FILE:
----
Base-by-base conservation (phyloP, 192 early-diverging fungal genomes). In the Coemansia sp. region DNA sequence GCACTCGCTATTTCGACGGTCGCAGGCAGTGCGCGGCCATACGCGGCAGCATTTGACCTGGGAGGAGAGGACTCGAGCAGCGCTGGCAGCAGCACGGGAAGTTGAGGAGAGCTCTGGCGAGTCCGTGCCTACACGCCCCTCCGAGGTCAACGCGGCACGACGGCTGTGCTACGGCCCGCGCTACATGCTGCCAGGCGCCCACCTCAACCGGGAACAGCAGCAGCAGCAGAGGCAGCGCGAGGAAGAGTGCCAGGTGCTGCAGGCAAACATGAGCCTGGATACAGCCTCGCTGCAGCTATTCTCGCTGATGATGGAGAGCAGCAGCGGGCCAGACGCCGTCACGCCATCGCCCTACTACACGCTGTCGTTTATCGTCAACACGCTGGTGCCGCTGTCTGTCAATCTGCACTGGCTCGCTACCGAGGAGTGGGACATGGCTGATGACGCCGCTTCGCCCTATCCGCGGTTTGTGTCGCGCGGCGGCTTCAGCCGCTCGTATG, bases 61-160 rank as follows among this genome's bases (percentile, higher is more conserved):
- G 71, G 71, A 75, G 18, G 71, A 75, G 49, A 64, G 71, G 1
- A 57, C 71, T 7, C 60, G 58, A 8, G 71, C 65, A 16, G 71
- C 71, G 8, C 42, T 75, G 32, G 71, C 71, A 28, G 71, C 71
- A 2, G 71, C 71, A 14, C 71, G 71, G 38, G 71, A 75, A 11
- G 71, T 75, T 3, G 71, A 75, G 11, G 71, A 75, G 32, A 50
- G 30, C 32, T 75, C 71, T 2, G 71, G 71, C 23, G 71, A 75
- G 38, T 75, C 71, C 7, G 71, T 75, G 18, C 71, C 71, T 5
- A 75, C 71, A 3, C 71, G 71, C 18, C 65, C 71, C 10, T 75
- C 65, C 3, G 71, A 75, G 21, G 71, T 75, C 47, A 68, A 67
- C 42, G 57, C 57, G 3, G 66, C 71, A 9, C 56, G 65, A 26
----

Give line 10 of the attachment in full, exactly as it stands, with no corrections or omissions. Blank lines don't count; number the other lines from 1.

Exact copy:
- C 65, C 3, G 71, A 75, G 21, G 71, T 75, C 47, A 68, A 67